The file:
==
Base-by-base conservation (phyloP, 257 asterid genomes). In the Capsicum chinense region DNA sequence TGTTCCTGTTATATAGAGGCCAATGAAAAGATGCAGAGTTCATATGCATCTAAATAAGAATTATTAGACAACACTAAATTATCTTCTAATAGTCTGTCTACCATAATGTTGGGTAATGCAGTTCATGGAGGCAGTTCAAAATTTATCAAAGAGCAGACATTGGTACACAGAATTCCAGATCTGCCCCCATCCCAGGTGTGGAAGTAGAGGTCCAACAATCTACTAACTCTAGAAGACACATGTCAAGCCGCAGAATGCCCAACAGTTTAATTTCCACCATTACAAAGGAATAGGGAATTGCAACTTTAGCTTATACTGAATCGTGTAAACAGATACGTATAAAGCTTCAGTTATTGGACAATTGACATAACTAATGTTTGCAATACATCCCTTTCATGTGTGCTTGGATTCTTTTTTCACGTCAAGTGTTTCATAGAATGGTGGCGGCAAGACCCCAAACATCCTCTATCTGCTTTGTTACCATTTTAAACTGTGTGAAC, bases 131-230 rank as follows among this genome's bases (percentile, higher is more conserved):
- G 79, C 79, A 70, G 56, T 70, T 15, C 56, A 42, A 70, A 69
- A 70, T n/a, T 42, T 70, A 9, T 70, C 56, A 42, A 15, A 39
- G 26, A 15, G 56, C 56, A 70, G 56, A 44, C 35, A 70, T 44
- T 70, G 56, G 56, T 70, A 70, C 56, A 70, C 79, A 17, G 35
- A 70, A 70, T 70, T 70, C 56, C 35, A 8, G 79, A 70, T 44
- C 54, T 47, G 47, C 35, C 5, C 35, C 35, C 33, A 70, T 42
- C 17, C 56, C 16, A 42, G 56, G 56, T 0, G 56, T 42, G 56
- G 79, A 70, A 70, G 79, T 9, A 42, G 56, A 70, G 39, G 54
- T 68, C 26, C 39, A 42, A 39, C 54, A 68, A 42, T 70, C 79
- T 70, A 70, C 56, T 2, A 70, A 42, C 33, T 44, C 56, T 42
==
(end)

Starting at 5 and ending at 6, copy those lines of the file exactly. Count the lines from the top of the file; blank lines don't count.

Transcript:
- T 70, G 56, G 56, T 70, A 70, C 56, A 70, C 79, A 17, G 35
- A 70, A 70, T 70, T 70, C 56, C 35, A 8, G 79, A 70, T 44